Cricket South Africa will finally host AGM with independent directors to be appointed to new board
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JOHANNESBURG - Cricket SA’s Annual General Meeting will be taking place this Saturday, ushering in a new era for the organisation and possibly South African sport in general.
The AGM will hopefully see the appointment of a new Board of Directors, the majority of whom will be independent, i.e. from outside of Cricket SA’s current administrative or operational circles.
Sports Minister Nathi Mthethwa, who appointed an Interim Board of Directors last October as CSA’s administration went into meltdown, held a final meeting with the Interim Board and CSA’s Members Council - the body comprising the 14 provincial union presidents - on Wednesday evening.
Mthethwa’s office stated that the purpose of the meeting was to ensure that all the necessary promises made would be kept and that unlike the special General Meeting held in April, Saturday’s AGM, wouldn’t throw up any unexpected events.
“With the amount of time and expense devoted to the process of reforming the sport, it was important for me to conduct a final check with the Cricket SA Acting President and Interim Board Chair, on how arrangements for the much-awaited AGM are progressing and whether there are any surprises I should expect before then,” said Mthethwa.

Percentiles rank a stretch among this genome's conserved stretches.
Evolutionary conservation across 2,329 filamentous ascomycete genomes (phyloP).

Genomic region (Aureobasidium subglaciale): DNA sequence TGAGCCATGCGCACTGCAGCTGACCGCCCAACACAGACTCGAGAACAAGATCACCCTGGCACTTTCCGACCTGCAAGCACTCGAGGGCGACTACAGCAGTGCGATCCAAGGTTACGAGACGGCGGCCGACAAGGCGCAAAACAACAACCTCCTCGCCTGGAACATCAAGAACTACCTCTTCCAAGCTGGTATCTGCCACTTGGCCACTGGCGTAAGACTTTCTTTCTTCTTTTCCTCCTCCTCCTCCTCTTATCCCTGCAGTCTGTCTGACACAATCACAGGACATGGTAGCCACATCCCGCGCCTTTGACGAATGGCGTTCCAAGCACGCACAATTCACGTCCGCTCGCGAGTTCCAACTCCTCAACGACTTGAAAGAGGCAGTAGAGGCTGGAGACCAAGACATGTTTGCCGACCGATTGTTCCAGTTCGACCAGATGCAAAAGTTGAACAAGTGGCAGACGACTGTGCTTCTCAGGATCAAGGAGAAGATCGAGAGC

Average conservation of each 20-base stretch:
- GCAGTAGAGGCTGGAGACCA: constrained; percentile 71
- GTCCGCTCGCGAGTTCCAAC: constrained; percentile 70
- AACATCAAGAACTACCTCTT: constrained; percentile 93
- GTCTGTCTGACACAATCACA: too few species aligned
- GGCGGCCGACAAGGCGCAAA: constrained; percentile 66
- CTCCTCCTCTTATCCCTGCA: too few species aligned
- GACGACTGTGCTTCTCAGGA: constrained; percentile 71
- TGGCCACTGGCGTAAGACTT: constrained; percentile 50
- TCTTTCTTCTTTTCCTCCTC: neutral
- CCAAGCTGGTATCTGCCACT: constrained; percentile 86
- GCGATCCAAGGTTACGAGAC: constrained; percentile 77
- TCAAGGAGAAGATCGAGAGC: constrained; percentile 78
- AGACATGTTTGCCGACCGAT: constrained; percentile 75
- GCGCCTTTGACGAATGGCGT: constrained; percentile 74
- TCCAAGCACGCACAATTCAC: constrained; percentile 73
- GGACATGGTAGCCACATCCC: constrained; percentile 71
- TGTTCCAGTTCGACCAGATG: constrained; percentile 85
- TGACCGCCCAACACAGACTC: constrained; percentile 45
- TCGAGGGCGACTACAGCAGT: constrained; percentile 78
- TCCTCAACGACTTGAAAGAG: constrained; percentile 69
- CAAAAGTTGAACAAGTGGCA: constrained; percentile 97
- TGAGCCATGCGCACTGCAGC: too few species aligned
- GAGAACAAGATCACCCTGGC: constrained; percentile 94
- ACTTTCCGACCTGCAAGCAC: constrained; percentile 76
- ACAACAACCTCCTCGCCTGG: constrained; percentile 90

“Thankfully, through the meeting, I think I was able to provide both the IB and MC another opportunity and platform to clarify any points of difference that still existed, in an attempt to clear the path to a successful AGM, to which I have been invited.”
In fact, Rihan Richards, CSA’s acting president, did indicate that there was still a lack of clarity over the incoming board - which will comprise 14 directors, eight of whom will be independent, with the chairperson of the board being drawn from the independents - and its appointment.
Richards claimed that the Members Council had concerns over the ‘appointment’ rather than the ‘election,’ of the board.
“While the differing interpretation invited the risk of undoing ground that had already been covered through the acceptance of the principle of a “majority-independent" board, further clarification was provided by a legal and governance expert who had been part of the advisory team, who supported the process,” the Ministry said in a statement.
“The expert, together with the IB, led the process of explaining that the initial board, being a transitional one, would be “appointed” by the independent panel that was set up for that purpose, whilst a different process would apply to subsequent boards.”
The Interim Board will also hand over its report outlining the fulfilling of the nine-point mandate Mthethwa had given them upon its appointment.
Cricket SA’s new board will have to hit the ground running, with the organisation in desperate need of re-energising staff, getting the financial coffers back in order, re-igniting transformation and ensuring the senior national men’s team - still the primary income generator for the sport in South Africa - can be successful once more.